David Campos presented “a tale of two Davids” Jan. 23 in his first debate with David Chiu in their race to replace Assemblymember Tom Ammiano in AD17, contrasting his solid progressive record against Chiu’s more pragmatic approach. Chiu reinforced the narrative by repeatedly touting his “effectiveness” and record at City Hall.
So the question that may decide the race is whether the corporate-friendly “jobs agenda” that Chiu has pursued with Mayor Ed Lee — an approach that is now triggering a political backlash as evictions and gentrification rage — is popular with voters. It wasn’t with the San Francisco Young Democrats, which sponsored the debate in the Main Library tonight and then voted to endorse Campos.
Campos brought the fire from the beginning, chiding Chiu for his chummy relationship with the San Francisco Chamber of Commerce and offering English and Spanish translations of the saying, “Tell me who you walk with and I’ll tell you who you are.”
Chiu tried to focus on his record and political skills — “We need an Assembly person who is effective at getting things done,” Chiu said — but he seemed weary and thrown off balance by Campos’ well-delivered ideological jabs.
“I’m surprised as a tenant you would support the demolition of 1500 rent-controlled units at Parkmerced,” Campos said after Chiu identified with struggling renters. And when Chiu touted the condo conversion moratorium deal he cut, Campos said, “There doesn’t have to be a lobbying effort by tenant groups to get me to do the right thing.”
As Chiu listed his legislative accomplishments, Campos said, ” I have a different definition of effectiveness,” criticizing Chiu for supporting Twitter’s $22 million tax break and other pro-business policies.
Chiu finally got testy and defensive, accusing Campos of also taking money from developers and corporations and with practicing divisive politics. “I do think the people in San Francisco are stick of these attacks,” Chiu said, and then indignantly offering, “I’m in nobody’s pocket.”
But Campos maintained both his narrative and his composure, calling Chiu out for crafting a watered-down alternative to Campos’ legislation requiring restaurants to comply with the Health Care Security Ordinance in paying for their employees’ health coverage and ensuring all surcharges tacked onto customers’ bill go to employees.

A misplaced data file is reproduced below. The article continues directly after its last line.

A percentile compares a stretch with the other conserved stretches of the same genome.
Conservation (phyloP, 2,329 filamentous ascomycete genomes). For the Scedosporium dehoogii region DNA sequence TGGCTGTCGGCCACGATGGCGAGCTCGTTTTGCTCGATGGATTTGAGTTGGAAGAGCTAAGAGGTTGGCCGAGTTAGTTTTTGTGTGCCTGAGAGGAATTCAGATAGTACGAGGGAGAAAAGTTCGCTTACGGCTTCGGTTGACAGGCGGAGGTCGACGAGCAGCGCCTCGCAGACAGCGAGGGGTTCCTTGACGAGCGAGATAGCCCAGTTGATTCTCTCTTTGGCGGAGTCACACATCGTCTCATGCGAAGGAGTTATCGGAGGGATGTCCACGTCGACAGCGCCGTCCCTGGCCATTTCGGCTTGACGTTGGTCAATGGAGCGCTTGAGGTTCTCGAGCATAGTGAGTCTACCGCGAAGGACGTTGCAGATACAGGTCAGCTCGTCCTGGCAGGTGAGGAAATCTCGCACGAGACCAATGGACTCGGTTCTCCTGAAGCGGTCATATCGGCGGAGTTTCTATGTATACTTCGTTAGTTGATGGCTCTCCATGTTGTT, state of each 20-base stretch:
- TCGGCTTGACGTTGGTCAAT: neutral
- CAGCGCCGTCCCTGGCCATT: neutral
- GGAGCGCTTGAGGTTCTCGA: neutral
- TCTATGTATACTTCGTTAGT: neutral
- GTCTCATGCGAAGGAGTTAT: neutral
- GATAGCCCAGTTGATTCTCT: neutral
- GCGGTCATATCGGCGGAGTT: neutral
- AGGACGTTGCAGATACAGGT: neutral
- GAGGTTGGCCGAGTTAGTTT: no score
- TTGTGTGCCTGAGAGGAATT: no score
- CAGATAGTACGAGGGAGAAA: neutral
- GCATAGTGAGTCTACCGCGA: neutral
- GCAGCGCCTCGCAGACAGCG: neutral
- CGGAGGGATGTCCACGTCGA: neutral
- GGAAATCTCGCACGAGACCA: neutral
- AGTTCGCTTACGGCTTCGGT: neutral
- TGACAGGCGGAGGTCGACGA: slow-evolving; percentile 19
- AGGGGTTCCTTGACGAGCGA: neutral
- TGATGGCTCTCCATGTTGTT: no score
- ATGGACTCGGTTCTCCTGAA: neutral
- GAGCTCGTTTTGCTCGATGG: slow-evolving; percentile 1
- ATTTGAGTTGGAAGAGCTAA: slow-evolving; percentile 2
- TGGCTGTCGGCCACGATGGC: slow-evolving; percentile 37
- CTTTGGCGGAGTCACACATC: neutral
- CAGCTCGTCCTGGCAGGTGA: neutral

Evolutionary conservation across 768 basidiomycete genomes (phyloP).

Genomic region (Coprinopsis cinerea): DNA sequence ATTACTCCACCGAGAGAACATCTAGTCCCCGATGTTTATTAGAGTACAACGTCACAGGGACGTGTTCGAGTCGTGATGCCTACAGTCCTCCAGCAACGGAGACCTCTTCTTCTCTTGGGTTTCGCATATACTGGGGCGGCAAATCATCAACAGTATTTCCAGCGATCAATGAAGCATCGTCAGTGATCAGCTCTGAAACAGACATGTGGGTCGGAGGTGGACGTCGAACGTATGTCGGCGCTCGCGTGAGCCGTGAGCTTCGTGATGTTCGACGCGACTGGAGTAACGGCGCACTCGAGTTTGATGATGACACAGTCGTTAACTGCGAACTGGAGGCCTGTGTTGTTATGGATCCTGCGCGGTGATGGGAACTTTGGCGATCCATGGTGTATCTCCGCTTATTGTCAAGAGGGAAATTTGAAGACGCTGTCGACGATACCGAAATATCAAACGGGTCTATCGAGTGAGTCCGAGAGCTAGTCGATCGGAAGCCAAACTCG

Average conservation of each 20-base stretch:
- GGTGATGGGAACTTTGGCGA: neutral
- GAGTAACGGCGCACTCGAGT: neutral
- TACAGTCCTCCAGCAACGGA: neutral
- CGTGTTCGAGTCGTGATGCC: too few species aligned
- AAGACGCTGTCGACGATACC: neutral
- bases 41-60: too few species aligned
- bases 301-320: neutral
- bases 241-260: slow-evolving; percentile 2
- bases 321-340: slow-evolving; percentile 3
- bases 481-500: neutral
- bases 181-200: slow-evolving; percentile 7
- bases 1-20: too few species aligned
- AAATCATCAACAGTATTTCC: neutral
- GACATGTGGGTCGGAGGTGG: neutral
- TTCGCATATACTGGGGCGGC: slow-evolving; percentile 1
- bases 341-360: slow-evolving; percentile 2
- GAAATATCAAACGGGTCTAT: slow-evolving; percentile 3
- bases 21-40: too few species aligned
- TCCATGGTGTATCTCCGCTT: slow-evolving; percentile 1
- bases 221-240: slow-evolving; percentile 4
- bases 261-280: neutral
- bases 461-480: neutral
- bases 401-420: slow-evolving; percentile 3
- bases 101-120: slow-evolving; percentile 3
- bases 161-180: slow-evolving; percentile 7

“You co-sponsored [the Campos legislation] then changed your mind when the Chamber told you,” Campos said.
When moderator Marisa Lagos from the Chronicle asked the two candidates whether they supported the deal that Mayor Lee cut with tech companies to charge $1 per bus stop for the “Google buses,” which the SFMTA board rubber-stamped this week, Chiu said, “I don’t think $1 per stop is enough.”
Campos pounced, citing Chiu’s support for the deal and quotes in a press release that the Mayor’s Office put out and his absence from the SFMTA meeting where Campos publicly called for a better deal for the city. “It’s one thing to say it here and it’s another thing to say it at City Hall,” Campos said, continuing the offensive by returning to Chiu’s sponsorship of the Twitter tax break, which disappeared from Chiu’s campaign page as the issue has turned toxic recently. “I think you know that was a mistake,” Campos said.
Chiu didn’t respond, choosing instead to emphasize the contrast between his insider role at City Hall and Campos’ identification with the activists. “I’m trying to work behind the scenes and get things done, he’s grandstanding before the cameras,” Chiu said.
Campos extended his “tale of two Davids” narrative, charging that there are two David Chius: the candidate first elected with progressive support in 2008, and the calculating politician who works with the moderates and the business community to advance his interests.
“Which David Chiu is going to go to Sacramento?” Campos asked.
Chiu tried to bridge the gulf between his progressive and pragmatic selves: “In 2008 I said I believed it’s progressive for us to be creating jobs and building housing.” Campos used his closing to say, “This campaign is about taking our city back, it’s about protecting the heart of San Francisco.”